8: Oral Health Promotion

CHAPTER 8 Oral Health Promotion

The oral health message

Most oral diseases, including not only the more common problems (such as tooth surface loss due to caries, trauma, abrasion, erosion and periodontal disease) but also potentially fatal diseases (such as cancer), are largely related to people’s lifestyle and habits (Table 8.1). Thus these diseases are often preventable by careful attention to lifestyle. For example, oral health can be improved by:

TABLE 8.1 Oral Diseases Related to Lifestyle Habits

Disease Risk Factor
Abrasion Incorrect toothbrushing
Cancer Tobacco, alcohol, betel nut use
Candidosis Dry mouth, antibiotic use, HIV and other immunity problems
Caries High sugar diet, low fluoride
Erosion Soft drinks, fruit juices, alcohol
Gingivitis Plaque accumulation
Halitosis Plaque accumulation, tobacco use, alcohol use
Periodontitis Plaque and calculus accumulation, tobacco use
Trauma Alcohol use; some contact sports


General advice

Refined carbohydrates and sugars, particularly non-milk extrinsic sugars in items other than fresh fruits and vegetables, are the major causes of dental caries (Chapter 5). The frequency of intake is more important than the amount. Thus to lessen the chances of accumulating dental plaque, and developing caries, it is important to limit and reduce the frequency of consumption of sugary foods, such as restricting them to meal times.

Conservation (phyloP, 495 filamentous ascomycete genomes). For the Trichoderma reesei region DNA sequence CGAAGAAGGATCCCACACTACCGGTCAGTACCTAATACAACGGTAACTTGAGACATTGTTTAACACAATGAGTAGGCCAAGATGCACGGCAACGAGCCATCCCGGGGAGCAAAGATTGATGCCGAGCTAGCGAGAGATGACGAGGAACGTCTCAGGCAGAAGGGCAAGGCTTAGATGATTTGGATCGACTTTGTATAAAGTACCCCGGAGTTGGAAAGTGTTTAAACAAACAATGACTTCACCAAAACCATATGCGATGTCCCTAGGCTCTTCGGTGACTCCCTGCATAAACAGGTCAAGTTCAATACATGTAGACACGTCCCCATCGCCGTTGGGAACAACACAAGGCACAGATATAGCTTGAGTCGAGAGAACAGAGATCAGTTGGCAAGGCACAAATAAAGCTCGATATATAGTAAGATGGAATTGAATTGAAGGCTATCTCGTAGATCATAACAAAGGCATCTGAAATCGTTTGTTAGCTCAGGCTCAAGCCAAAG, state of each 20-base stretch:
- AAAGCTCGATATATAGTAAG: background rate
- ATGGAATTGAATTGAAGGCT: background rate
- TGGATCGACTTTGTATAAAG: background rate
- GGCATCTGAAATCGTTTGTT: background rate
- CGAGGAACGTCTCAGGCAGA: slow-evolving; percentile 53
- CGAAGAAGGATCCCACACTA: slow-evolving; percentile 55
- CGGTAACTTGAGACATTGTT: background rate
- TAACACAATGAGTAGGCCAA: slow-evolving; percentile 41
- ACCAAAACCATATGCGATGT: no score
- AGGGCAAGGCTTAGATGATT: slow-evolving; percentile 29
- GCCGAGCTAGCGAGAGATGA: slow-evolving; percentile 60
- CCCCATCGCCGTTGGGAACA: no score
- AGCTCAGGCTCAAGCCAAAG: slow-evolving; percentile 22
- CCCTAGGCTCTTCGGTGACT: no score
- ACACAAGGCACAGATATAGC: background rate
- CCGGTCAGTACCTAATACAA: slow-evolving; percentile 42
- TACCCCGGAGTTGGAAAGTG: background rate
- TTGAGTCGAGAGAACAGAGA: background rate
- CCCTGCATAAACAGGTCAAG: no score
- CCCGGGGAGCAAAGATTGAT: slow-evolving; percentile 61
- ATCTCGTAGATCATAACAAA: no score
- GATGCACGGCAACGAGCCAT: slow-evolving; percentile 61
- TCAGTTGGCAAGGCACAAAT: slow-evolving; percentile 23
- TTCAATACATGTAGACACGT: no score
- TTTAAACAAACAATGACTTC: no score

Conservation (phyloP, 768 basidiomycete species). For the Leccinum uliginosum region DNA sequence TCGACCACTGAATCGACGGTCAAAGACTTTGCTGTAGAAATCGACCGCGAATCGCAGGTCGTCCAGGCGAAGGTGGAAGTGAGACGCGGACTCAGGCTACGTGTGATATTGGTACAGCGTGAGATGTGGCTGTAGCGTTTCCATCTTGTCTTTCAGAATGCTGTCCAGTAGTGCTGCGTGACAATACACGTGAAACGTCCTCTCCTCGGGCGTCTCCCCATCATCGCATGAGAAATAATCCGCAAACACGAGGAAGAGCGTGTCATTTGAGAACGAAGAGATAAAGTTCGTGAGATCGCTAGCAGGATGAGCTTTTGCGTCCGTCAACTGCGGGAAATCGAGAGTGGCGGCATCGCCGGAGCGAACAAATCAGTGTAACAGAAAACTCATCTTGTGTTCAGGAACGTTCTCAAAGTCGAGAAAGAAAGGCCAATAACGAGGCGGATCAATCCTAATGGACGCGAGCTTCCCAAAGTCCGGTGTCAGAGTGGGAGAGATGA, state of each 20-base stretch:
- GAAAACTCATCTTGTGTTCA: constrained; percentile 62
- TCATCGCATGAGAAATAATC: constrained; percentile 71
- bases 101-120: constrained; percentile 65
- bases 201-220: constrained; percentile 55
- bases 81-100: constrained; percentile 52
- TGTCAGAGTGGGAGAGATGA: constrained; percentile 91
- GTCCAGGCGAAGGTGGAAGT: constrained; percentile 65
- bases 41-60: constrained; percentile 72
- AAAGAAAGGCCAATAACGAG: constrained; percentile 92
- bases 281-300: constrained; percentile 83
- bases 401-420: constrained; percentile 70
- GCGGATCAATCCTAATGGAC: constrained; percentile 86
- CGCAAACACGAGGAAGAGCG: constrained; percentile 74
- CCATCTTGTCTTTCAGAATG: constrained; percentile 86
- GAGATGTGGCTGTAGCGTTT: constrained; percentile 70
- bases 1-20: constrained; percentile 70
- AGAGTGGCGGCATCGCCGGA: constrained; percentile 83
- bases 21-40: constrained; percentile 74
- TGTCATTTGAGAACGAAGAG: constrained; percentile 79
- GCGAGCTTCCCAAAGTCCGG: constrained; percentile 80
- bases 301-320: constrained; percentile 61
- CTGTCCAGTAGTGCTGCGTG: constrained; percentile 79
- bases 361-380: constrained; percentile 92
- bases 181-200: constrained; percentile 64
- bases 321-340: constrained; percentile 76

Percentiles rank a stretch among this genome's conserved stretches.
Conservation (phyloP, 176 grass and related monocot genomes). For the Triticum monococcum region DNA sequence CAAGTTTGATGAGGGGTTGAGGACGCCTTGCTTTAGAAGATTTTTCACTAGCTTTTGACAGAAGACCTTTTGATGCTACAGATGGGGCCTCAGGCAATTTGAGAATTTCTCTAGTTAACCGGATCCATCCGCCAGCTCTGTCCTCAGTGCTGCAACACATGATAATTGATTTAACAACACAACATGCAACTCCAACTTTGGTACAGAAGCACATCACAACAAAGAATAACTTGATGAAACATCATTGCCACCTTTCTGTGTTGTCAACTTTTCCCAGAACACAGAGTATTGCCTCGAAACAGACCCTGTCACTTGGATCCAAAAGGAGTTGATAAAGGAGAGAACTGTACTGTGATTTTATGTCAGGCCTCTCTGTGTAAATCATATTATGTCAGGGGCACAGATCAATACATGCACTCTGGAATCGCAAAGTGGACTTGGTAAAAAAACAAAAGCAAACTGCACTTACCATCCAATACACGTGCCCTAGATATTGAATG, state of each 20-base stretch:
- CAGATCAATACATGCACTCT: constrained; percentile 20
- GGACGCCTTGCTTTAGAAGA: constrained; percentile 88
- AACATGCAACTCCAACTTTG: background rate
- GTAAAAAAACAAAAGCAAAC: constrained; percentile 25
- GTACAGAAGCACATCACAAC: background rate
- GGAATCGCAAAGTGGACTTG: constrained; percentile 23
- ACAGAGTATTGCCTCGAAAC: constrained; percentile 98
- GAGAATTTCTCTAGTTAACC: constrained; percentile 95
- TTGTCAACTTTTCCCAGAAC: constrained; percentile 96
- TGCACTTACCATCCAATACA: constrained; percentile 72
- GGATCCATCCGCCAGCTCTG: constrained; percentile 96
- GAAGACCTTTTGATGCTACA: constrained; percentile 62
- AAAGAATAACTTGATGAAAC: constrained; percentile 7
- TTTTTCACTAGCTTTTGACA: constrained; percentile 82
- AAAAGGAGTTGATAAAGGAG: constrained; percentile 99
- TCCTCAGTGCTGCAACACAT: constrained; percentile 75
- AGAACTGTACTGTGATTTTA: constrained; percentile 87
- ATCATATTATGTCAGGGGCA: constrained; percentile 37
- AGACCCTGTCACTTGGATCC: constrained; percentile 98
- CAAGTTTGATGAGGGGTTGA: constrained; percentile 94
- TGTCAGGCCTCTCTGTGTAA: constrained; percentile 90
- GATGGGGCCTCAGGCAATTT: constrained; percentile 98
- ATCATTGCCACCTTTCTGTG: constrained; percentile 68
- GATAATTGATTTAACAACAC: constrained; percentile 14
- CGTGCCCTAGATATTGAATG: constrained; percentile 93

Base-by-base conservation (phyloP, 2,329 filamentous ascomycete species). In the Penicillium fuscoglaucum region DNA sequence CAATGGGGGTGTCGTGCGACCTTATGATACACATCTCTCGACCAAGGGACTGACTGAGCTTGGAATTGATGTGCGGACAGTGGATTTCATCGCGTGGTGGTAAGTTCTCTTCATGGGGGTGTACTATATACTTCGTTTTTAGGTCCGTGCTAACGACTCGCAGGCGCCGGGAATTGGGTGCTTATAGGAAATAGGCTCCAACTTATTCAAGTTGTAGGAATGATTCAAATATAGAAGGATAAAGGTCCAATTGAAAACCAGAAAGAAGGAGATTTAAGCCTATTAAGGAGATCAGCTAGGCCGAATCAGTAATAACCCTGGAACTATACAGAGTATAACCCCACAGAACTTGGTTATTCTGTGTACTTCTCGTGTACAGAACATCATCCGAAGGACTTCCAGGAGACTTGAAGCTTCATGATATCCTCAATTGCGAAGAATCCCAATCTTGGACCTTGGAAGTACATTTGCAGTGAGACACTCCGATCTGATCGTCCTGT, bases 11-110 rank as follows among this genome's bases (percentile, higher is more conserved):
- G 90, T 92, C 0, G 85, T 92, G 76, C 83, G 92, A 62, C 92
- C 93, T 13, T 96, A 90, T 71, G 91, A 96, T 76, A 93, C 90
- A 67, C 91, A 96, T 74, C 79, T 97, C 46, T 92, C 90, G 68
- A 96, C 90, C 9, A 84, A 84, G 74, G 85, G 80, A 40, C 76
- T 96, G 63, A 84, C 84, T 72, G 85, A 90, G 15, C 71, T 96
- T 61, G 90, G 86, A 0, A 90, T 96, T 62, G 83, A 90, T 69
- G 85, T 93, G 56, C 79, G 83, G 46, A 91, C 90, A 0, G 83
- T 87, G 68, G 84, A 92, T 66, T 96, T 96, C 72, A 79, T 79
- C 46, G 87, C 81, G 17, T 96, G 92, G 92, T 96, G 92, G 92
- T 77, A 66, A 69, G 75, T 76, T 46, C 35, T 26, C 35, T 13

Older children and adults


Fluoride can protect teeth against caries by:

Fluoride varnishes

Fluoride varnish is one of the best options for the application of topical fluoride to teeth. Fluoride varnish can also arrest existing caries (stop it spreading) on the smooth surfaces of deciduous teeth and roots of permanent teeth.

Sodium fluoride varnish is well accepted and considered safe. The application process is simple and requires minimal training:

There is a small risk of allergy to the colophony component of Duraphat. Therefore varnish application is contraindicated for children who have a history of allergies, including asthma. Duraphat is also contraindicated in patients with ulcerative gingivitis and stomatitis (see Chapter 5).

Jan 8, 2015 | Posted by in Dental Nursing and Assisting | Comments Off on 8: Oral Health Promotion
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